By now you know how regular one-dimensional arrays work. What if each element of a one-dimensional array was an array? You can use two-dimensional arrays which are actually arrays of arrays whenever it is useful for data to be organized in rows and columns like a seating chart or table. It might be easy to imagine two-dimensional arrays as a stack of one-dimensional arrays. Each row is a 1D array.

#### Declaration and Instantiation

Declaring and creating a two-dimensional array is simply an extension of what you know about how to perform these actions with one-dimensional arrays. Notice the extra sets of brackets!
The general form becomes:

`type[][] name = new type[numRows][numCols];`

```//1D
int[] my1d = new int[4];
//2D of 4 rows 2 columns
//this means that each row has a length of 2
int[][] my2d = new int[4][2];
//1D
int[] my1d2 = { 1, 2, 3};
//2D
int[][] my2d2 = { {1, 2, 3}, {4, 5, 6} };```

Practice Creating Arrays in the Practice Section!

#### `length`

To get the number of rows of a 2D array you call the length property on the 2D array.

```int[][] my2d2 = { {1, 2, 3}, {4, 5, 6} };
System.out.println("rows:"+my2d2.length);
```
To get the number of columns you have to access a specific row (which is a 1D array) and then access the length property.
```int[][] my2d2 = { {1, 2, 3}, {4, 5, 6} };
System.out.println("cols:"+my2d2[0].length);
```
You can have jagged 2D arrays where each row might be different lengths, but this is not tested on the AP Exam.
```int[][] my2d2 = { {1, 2, 3}, {4, 6} };
System.out.println("col0:"+my2d2[0].length);
System.out.println("col1:"+my2d2[1].length); ///The code above will print 3 and then 2 because the first row of the 2D array has 3 elements and the second row has 2 elements.
```
Since 2D arrays are a stack of 1D arrays so it makes sense that if you go to a particular row, you are simply working with a 1D array!

### Jagged Arrays

Jagged arrays like the one shown are not tested on the AP exam. The individual rows can actually be of different lengths in the given picture. I suppose if you wanted to save memory and each row did not need to be the same length, a jagged array may help. Can you think of other reasons to use jagged arrays?

#### Traversals

A typical traversal for a 2D array will visit all the rows in an outer for loop and visit each column of the row in the inner for loop. You can read it as "For each row, visit each column of the row".

### Row-Major Traversal

A row-major traversal in programming is when you visit all the elements of a row first before moving to the next row.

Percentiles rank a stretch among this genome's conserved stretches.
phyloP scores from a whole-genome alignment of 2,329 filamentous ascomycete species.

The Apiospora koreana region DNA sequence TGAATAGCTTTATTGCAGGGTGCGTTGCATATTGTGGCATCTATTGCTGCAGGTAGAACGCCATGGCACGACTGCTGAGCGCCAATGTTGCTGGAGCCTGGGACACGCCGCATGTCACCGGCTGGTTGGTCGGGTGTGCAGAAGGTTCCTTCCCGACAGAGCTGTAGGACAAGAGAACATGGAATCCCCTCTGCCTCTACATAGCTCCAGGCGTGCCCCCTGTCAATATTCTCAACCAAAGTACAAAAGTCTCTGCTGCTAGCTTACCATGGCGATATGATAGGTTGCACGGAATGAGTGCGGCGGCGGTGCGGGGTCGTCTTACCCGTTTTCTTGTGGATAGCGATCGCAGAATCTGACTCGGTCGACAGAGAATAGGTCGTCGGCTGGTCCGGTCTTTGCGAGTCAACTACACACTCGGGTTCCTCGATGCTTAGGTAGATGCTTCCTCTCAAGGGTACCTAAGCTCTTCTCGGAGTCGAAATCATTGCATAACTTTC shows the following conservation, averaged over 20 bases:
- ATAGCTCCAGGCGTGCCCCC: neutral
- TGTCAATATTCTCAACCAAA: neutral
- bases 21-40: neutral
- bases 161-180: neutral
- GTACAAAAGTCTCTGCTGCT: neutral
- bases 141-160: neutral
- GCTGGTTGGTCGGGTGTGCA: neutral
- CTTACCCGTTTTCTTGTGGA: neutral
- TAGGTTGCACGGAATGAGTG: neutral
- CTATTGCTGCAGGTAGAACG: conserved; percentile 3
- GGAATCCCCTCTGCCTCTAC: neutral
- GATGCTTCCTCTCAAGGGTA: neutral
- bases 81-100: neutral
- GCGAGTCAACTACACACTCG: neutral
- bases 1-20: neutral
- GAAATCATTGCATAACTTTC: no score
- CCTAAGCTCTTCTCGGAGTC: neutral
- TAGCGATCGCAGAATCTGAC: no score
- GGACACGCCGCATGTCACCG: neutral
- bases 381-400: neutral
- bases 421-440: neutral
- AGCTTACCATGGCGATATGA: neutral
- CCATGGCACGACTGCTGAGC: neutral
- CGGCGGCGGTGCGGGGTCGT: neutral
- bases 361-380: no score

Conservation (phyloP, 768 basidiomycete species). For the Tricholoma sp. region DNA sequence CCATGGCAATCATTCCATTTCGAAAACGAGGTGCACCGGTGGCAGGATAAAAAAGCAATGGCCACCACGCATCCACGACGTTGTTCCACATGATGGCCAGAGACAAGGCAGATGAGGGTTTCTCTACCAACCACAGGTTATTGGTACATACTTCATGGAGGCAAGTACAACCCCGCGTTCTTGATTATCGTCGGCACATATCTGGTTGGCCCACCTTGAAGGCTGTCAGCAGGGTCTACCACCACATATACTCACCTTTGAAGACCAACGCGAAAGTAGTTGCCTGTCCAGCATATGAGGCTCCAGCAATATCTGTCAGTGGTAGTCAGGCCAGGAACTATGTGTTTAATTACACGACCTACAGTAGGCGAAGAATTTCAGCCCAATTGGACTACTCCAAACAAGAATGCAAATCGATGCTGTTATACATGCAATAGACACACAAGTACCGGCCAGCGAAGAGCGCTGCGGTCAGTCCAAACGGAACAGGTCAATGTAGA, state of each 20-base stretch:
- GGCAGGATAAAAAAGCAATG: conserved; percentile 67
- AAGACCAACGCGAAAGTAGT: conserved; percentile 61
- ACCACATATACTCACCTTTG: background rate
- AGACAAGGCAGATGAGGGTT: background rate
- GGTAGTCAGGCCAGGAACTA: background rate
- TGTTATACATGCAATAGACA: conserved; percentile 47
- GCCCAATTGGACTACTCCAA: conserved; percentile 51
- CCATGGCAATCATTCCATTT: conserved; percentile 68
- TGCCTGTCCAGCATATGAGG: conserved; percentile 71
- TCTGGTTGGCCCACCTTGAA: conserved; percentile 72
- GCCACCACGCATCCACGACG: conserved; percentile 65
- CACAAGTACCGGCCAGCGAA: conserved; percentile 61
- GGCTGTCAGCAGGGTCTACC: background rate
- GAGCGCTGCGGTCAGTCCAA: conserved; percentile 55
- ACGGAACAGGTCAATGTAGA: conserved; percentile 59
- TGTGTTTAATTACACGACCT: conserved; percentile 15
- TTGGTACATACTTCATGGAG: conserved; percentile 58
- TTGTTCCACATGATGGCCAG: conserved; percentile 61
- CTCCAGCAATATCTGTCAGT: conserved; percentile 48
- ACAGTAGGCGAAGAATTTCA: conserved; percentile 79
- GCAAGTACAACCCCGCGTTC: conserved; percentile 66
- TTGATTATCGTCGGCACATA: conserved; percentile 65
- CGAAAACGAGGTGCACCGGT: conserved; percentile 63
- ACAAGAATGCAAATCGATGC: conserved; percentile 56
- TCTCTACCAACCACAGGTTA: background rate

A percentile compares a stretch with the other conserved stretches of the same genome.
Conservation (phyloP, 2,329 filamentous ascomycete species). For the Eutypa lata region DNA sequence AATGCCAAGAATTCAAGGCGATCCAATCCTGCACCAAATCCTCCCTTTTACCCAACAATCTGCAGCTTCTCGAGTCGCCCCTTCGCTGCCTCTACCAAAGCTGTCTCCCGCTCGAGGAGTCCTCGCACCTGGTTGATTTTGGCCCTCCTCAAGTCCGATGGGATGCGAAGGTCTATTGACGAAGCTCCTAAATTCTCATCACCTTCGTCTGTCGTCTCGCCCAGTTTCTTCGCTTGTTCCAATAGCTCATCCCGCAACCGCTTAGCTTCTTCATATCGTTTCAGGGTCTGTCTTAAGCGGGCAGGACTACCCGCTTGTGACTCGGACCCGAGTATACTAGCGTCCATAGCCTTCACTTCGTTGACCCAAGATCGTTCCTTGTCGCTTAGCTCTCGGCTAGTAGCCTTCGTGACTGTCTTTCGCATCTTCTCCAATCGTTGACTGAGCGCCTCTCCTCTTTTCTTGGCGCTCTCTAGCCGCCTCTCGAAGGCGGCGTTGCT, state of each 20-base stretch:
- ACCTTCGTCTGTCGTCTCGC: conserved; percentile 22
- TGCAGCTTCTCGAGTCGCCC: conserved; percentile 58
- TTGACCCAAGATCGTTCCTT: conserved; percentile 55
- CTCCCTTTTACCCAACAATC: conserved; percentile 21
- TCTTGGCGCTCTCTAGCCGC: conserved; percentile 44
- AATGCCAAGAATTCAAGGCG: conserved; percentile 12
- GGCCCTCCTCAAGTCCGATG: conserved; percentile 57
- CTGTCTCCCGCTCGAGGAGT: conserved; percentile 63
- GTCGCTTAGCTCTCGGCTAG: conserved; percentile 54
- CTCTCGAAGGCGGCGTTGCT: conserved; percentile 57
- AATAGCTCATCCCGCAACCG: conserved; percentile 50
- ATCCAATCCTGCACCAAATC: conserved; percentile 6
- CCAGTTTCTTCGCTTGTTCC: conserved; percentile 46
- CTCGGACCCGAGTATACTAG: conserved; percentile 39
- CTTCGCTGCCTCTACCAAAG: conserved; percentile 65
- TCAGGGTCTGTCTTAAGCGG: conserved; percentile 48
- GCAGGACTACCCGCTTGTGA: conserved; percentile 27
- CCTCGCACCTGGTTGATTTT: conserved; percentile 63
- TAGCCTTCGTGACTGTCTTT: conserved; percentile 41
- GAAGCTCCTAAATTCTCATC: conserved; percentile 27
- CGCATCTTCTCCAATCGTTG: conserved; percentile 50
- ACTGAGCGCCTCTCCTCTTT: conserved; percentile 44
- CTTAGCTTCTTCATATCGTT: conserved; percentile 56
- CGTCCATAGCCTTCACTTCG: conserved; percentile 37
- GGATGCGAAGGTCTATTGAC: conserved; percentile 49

In code that would look like this:
for(int row = 0; row < my2D.length; row++){
for(int col = 0; col < my2D[row].length; col++){
//access elements at row,col
}
}

`Column-Major Traversal`

A column-major traversal in programming is when you visit all the elements of a column first before moving to the next column.
In code that would look like this:
for(int col= 0; col< my2D[0].length; col++){
for(int row= 0; row< my2D.length; row++){
//access elements at row,col
}
}

Traversal to sum all the elements of a 2D array of integers.

```int sum = 0;
for(int r = 0; r < arr2D.length; r++){
for(int c = 0; c < arr2D[r].length; c++){
sum += arr2D[r][c];
}
}```

Traversal to sum all the diagonal elements of a square (same # of columns and rows) 2D array of integers from the top-left corner to the bottom-right corner.

```int sum = 0;
for(int i = 0; i < arr2D.length; i++){
sum += arr2D[i][i];
}
}
Since you're accessing diagonal elements, row and col is the same so only one variable is required. For example, arr2D[0][0] is the first element and arr2D[1][1] is the second element of the diagonal that starts from the top-left to the bottom-right of the 2D array. Notice how the indexes are the same for two sets of square brackets!```

#### Enhanced For Loop

You will typically find enhanced for-loops in problem definitions especially in AP-Exam style questions. These types of loops make the code easier to read. You should work through the practice problems and practice traversing 2D arrays.

```for(int[] row : my2DArray){
//this can be read as "for each 1d array row in the 2D array called my2DArray   //this enhanced for-loop or a foreach loop will visit each row of the 2D array for you   //Then what? Well, you have already learned how to work with 1D arrays so now you can write   //any code that is valid for a 1D array such as a traversal or data manipulation
for(int el: row){
//here is another enhanced for-loop that now traverses the row 1d array!
//this can be read as "for each element el in the 1D array called row"
}
}```